Text and graphic design by Werner Schmidt | Photos by Flavius Les on Unsplash, Hannes Richter on Unsplash and https://eportfolios.capilanou.ca/ | Soundtrack, Autumn Leaves (arr.) by John Smit from SoundSphere Productions
In this article, Turn your boardroom and kitchen table into trampolines with perfect tension, metaphorically speaking. Accept the tension, and even conflict, in every moment, and reap the rewards of commitment to constructive conversation.
Lockdown: a laboratory for conflict studies and trampoline creativity
One house, four individuals, two dogs. 9 neighbouring families and individuals within earshot, of which 5 within eyeshot (is ‘eyeshot’ a word? Makes me think of ‘I Shot The Sheriff’). Two weeks of COVID-19 lockdown done and dusted, approaching what was to be the last week of a 3-week marathon, which has now become the middle of an extended 5-week ultra-marathon in South Africa, with more extensions possible, who knows?
This week, over and above the normal daily tensions between the six of us and what we each wanted to do, from moment to moment, my son cut beautiful patterns from the family’s trampoline with his mother’s Wilkinson Sword scissors.
Lamaze breathing was employed, and not for the first time since his birth. We discovered that he truly wanted to make something beautiful, from his 8 year-old artist’s heart. This got me thinking about trampolines, conflict and Albert Einstein.
Why Albert Einstein?
Well, trampolines, of course! Einstein published his famous General Theory of Relativity “ … in 1915. In it, he determined that massive objects cause a distortion in space-time, which is felt as gravity.” [Space.com] Much like a bowling ball in the middle of a trampoline – see the red centre of this article’s featured image, which shows Planet Earth as a ball on the ‘trampoline-fabric’ of space-time.
To me, Einstein represented a good example on the handling of differences of opinion and even potential conflicts. Perhaps because he employed the humane art of writing in communicating to a number of thinkers, scientists, spiritual leaders, royals and civilians of his day, including children. I saw a picture, once, of an adult Einstein on a trampoline, with a friend or two, which made me wonder about the influence of the trampoline on his theory, which took ten years to formulate. I couldn’t find the particular picture, relegating this detail to the ‘Anecdotes’ file. Many children love jumping on trampolines, that’s a fact, however. Scientifically speaking, some love trampolines so much that they cut beautiful shapes from the fabric of garden space-time …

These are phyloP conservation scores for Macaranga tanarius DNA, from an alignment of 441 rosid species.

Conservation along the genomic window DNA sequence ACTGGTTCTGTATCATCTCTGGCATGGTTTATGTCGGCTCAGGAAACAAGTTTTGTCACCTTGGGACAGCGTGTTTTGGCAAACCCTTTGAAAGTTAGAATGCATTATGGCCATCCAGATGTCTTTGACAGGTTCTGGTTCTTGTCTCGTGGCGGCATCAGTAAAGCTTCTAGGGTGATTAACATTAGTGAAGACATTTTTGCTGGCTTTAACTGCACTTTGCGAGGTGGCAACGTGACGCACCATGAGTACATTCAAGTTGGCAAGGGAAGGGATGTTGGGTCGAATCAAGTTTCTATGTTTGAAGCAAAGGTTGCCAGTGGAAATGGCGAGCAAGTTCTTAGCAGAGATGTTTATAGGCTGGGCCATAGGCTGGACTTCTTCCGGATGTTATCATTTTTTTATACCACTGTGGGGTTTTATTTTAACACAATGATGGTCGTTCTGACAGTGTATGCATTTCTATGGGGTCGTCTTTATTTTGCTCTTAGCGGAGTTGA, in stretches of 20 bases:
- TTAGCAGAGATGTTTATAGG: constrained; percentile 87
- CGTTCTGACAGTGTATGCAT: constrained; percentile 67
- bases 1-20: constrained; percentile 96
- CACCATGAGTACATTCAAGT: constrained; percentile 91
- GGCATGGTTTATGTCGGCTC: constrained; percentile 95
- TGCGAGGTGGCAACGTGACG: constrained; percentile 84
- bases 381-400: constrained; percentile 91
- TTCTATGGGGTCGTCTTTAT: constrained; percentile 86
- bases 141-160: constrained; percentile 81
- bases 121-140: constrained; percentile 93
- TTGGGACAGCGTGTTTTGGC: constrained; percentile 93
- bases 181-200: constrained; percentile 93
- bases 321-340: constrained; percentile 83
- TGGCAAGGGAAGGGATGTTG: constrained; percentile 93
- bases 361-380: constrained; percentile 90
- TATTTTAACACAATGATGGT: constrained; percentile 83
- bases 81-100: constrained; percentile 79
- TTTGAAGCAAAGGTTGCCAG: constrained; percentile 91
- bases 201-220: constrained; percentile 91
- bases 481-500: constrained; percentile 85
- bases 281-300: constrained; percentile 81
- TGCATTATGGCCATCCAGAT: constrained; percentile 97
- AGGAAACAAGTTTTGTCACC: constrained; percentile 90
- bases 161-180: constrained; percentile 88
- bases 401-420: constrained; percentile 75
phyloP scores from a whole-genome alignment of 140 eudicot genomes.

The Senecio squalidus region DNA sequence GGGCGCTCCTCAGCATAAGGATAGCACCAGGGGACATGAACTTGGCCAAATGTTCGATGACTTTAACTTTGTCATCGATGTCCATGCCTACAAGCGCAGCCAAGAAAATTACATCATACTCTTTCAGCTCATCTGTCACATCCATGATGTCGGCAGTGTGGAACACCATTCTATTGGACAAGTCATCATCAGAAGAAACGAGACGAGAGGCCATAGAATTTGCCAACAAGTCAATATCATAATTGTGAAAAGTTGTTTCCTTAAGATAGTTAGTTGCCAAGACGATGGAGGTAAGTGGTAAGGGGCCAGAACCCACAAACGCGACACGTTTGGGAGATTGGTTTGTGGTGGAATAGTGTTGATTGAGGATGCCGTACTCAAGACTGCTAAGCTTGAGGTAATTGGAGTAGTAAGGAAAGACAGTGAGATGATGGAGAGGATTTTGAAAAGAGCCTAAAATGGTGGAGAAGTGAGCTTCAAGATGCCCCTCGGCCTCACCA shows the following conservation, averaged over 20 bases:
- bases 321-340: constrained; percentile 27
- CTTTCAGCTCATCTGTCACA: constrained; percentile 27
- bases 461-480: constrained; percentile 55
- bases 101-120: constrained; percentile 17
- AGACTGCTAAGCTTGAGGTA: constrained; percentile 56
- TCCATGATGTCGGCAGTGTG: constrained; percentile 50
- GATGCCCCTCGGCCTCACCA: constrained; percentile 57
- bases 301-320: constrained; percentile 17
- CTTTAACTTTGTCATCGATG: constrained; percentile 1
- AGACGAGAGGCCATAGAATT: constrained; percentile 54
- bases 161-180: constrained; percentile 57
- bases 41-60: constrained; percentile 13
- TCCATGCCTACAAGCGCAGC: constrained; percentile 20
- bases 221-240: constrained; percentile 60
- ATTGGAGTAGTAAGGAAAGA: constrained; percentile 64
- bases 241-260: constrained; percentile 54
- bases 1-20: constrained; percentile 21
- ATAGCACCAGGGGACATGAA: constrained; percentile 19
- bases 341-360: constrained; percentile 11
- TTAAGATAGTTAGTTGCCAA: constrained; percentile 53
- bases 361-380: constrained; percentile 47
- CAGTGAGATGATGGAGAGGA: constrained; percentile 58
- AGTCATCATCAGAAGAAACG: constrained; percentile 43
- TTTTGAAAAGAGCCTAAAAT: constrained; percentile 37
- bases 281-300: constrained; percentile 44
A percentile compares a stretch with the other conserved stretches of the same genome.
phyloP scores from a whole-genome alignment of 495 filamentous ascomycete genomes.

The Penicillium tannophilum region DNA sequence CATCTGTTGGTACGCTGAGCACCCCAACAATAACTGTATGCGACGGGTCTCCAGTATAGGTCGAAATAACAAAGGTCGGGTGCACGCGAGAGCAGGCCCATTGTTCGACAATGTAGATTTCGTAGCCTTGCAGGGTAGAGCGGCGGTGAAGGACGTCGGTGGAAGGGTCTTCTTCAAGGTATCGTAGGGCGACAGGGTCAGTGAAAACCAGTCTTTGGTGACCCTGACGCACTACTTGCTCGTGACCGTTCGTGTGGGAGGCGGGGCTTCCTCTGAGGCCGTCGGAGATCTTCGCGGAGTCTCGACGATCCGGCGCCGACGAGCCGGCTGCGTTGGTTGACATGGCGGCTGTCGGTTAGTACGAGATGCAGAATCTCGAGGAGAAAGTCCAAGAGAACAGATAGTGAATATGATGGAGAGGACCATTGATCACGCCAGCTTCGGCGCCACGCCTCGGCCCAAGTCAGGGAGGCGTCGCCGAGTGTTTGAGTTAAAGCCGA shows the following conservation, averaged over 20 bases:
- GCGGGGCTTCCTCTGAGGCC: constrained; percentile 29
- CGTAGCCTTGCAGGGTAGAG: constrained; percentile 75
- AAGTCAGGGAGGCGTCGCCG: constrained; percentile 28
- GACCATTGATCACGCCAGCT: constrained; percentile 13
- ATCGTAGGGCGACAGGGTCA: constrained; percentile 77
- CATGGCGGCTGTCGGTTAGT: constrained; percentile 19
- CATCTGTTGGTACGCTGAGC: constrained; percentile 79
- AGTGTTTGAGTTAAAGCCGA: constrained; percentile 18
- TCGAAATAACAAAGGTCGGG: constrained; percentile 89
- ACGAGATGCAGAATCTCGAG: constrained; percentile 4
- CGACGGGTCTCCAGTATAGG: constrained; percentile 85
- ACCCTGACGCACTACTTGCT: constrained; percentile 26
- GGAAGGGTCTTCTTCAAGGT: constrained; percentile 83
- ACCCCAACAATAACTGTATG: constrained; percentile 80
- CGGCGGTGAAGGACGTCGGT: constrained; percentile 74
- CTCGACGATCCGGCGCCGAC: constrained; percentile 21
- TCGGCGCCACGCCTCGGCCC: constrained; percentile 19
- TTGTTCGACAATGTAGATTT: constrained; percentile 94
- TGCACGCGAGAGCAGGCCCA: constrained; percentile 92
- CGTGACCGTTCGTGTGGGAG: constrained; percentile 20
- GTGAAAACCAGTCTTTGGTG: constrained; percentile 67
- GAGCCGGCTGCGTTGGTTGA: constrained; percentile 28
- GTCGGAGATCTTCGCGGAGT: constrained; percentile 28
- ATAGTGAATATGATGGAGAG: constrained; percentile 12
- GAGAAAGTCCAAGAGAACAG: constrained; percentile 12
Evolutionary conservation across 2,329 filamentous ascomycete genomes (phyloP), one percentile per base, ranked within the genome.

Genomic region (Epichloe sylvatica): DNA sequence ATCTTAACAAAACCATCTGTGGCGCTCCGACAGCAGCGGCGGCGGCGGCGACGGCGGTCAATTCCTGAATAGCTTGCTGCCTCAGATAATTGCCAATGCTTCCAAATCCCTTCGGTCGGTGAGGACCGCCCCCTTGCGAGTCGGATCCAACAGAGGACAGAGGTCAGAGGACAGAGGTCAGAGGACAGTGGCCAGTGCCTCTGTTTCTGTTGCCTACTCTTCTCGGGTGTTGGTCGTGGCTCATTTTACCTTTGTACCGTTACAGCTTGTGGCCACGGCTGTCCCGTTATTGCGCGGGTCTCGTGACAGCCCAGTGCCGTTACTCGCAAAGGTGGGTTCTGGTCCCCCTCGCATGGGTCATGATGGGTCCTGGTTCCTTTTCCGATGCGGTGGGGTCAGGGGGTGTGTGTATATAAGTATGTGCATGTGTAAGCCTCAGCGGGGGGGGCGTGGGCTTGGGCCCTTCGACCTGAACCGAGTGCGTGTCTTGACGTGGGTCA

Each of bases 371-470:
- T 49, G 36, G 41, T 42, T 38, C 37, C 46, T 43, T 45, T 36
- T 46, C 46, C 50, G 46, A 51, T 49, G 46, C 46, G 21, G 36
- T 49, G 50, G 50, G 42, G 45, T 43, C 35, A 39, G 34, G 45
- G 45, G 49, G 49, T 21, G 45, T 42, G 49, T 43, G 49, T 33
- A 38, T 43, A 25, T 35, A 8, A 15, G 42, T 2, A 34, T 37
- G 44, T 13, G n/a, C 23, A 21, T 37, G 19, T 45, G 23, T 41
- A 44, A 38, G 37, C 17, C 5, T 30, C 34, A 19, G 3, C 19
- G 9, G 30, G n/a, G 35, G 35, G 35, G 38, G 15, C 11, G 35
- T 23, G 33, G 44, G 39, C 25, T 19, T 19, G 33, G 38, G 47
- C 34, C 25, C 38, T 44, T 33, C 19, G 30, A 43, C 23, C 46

Back to the tension: is conflict essential?
The incredible diversity of individuals on the planet. Individuals grouped in countries, provinces, towns, workplaces, neighbourhoods, families, friendships and so forth. Differences of opinion on every decision, at every level – what to do and how to do it? – from intercountry to my inner conflict about what to wear today (how long can one lockdown T-shirt last?). The continuous tension between our creative and critical faculties. Conflict between our bodies and gravity when we get up in the morning (or afternoon, during lockdown). Tension between the left and right sides of our bodies when we move. Life happens, nature happens, things move really quickly, even when we’re attempting to sit still. Our blood flows at between 4 to 7 kilometers per hour, on average. The Earth spins at around 1 600 km/h, slingshots around the Sun at +/- 107 000 km/h, and the Solar System hurtles around the Milky Way at a cool 828 000 km/h, give or take. The Milky Way glides calmly through space at 2.1 million km/h.
What am I trying to say here?
Firstly, enjoy sitting relatively still, as Einstein would point out to us.
Secondly, accept conflict, tension and the need for negotiation in every moment!
Individually. Collectively. There is no moment without tension, conflict. No decision without negotiation. Even the stages of human development – from unconsciously incompetent to unconsciously competent in every cycle – throughout our lives, bring inner and external conflict between the known (security, comfort) and the unknown (challenge, adventure, novelty) … read/listen/watch the story of the Half-Girl … humans perpetually move through this cycle of feeling half, becoming whole, whether we are aware of it or not. Learning to walk, talk, run, swim, read, write, calculate, love, sing, perform, rest, engage in constructive conversation etcetera.
3 reasons to commit to making your boardroom or kitchen table a trampoline at perfect tension
What can a trampoline teach us about conflict, tension, differences of opinion, negotiation?
- If a trampoline experiences too much tension, it tears, destroying the potential for fun, negotiation, creative debate, etcetera
- If a trampoline experiences too little tension, it goes limp, becomes boring, no fun with everyone just standing on the ground, looking at each other
- If a trampoline operates at the perfect tension, it can carry significant weight, like children having a rocket-boots good time, adults maintaining perfect tension through inevitable disagreements or the development of heavy scientific theories, like the Theory of General Relativity.
While accepting and maintaining perfect tension, we can commit to:
- Developing new ideas.
- Formulating new challenges.
- Discussing old problems.
- Learning from people, each of whom is very different from you. At work. At home. Everywhere.
Try out the acceptance of constructive tension and commitment to negotiated outcomes …
… and see what happens? May your success gradually go boing! And may we #GrowInGratitude